THE TOBACCO PARLIAMENT.“The packet had been opened. The king would think I was guilty of high treason, and I should be in disgrace with Madame De Pompadour. I was obliged, in order to prevent my ruin, to make known to the court the character and conduct of their enemy.
And notwithstanding our impatience,
572 His feet and legs became cold. Death was stealing its way toward the vitals. About nine o’clock Wednesday evening a painful cough commenced, with difficulty of breathing, and an ominous rattle in the throat. One of his dogs sat by his bedside, and shivered with cold; the king made a sign for them to throw a quilt over it.
“Indisputably enough to us, if not yet to Frederick, ‘Reinsberg and Life to the Muses’ are done. On a sudden, from the opposite side of the horizon, see miraculous Opportunity rushing hitherward; swift, terrible, clothed with lightning like a courser of the gods; dare you clutch him by the thunder-mane, and fling yourself upon him, and make for the Empyrean by that course rather? Be immediate about it, then; the time is now or never! No fair judge can blame the young man that he laid hold of the flaming Opportunity in this manner, and obeyed the new omen. To seize such an Opportunity and perilously mount upon it was the part of a young, magnanimous king, less sensible to the perils and more to the other considerations than one older would have been.
“I am obliged to tell you that I have long forbid counts to be received, as such, into my army; for when they have served one or two years they retire, and merely make their short military career a subject of vain boasting. If your son wishes to serve, the title of count can be of no use to him. But he will be promoted if he learn his profession well.”
“You speak of Maupertuis. Do not trouble the ashes of the dead. Let the grave, at least, put an end to your unjust hatreds. Reflect that even kings make peace after long battling. Can not you ever make it? I think you would be capable, like Orpheus, of descending to hell, not to soften Pluto, and bring back your beautiful Emilie, but to pursue into that abode of woe an enemy whom your wrath has only too much persecuted in this world. For shame!”144Thus parted these remarkable men, who were never destined to meet again.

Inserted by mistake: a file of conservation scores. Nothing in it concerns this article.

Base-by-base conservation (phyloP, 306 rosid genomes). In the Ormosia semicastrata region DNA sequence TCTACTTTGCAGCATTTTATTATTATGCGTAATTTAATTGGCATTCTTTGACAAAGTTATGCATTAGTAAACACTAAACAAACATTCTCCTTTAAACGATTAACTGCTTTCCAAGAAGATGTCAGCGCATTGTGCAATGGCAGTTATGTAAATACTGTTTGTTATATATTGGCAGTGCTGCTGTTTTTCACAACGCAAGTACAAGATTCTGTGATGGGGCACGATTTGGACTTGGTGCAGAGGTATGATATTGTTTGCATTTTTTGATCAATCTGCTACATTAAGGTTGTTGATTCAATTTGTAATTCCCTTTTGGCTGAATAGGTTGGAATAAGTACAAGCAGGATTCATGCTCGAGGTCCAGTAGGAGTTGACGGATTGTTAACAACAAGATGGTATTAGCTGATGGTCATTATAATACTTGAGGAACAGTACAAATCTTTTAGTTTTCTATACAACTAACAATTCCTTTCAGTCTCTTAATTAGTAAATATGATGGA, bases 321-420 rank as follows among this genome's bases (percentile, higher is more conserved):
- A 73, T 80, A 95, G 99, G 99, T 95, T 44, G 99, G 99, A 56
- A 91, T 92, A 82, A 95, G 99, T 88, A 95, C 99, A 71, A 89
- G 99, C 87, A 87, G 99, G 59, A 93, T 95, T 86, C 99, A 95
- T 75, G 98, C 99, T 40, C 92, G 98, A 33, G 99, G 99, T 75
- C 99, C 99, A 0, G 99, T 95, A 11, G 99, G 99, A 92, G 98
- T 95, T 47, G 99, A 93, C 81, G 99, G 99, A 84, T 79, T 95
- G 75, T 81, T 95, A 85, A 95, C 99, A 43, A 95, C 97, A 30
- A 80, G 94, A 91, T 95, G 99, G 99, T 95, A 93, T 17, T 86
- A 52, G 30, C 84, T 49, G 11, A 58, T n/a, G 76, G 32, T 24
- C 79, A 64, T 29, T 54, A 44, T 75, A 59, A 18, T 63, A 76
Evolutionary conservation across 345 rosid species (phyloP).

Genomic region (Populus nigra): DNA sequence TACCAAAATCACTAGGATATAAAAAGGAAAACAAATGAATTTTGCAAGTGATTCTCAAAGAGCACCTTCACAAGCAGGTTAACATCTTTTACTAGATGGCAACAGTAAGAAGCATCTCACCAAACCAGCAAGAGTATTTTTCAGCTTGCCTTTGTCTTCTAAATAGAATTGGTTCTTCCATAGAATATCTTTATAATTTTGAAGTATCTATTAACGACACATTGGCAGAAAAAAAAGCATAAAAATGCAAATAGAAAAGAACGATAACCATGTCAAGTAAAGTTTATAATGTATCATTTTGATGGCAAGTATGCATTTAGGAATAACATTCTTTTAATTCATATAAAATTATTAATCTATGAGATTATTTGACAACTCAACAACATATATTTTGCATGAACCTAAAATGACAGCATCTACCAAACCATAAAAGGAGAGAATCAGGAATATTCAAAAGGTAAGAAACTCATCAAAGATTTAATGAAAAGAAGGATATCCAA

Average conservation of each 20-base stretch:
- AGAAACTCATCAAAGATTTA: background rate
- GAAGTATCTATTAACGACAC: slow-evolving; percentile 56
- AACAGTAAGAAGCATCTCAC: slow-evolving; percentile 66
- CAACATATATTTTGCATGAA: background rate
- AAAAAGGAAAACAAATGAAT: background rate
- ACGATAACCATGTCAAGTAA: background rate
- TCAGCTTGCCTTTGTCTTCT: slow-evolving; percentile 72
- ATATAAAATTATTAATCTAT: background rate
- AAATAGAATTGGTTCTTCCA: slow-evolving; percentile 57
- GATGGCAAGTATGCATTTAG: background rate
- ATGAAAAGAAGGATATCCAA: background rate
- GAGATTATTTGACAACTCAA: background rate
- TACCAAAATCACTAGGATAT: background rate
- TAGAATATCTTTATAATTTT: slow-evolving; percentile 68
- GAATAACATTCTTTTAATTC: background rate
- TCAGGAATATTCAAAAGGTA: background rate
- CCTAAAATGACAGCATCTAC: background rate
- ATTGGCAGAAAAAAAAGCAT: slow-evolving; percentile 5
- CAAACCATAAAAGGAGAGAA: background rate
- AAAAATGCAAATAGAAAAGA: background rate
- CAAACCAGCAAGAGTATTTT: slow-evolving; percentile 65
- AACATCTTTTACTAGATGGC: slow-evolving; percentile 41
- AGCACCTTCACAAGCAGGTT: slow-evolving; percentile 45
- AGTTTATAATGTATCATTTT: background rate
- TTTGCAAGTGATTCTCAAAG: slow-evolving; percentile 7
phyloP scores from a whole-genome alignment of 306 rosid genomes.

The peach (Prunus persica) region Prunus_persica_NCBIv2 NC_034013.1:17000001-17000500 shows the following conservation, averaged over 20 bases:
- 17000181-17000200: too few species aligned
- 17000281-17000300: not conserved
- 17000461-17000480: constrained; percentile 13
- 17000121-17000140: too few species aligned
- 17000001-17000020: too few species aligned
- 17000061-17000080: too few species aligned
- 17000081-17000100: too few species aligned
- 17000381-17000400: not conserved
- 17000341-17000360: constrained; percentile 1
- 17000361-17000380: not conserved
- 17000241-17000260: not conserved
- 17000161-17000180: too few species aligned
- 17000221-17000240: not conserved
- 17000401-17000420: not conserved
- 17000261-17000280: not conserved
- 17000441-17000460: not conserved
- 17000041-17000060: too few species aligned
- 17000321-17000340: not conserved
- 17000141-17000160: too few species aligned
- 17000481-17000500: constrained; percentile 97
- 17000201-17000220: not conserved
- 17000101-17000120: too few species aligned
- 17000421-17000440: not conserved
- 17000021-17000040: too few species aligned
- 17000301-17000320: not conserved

About three o’clock the next morning, Sunday, August 12th, Frederick’s army, in two columns, was again in motion. By a slightly circuitous march through the dense forest the king placed his troops in position to approach from the southeast, so as to attack the left flank of the enemy, being the northern extremity of the parallelogram.
But there was another picture which met the eye of the king very different in its aspect. We know not whether it at all touched his heart. It was that of the poor peasants, with their mothers, their wives, their children, hurrying from their hamlets in all directions, in the utmost dismay. Grandmothers tottered beneath the burden of infant children. Fathers and mothers struggled on with the household goods they were striving to rescue from impending ruin. The cry of maidens and children reached the ear as they fled from the tramp of the war-horse and the approaching carnage of the death-dealing artillery.
“Gentlemen, I do not look upon you as my subjects, but as my friends. The troops of Brandenburg have always signalized222 themselves by their courage, and given, on different occasions, the fullest evidences of their bravery. I shall be an eye-witness to all your exploits. You will always fight in my presence. I will recompense those who shall distinguish themselves for their zeal in my service rather as a father than as a sovereign.”详情
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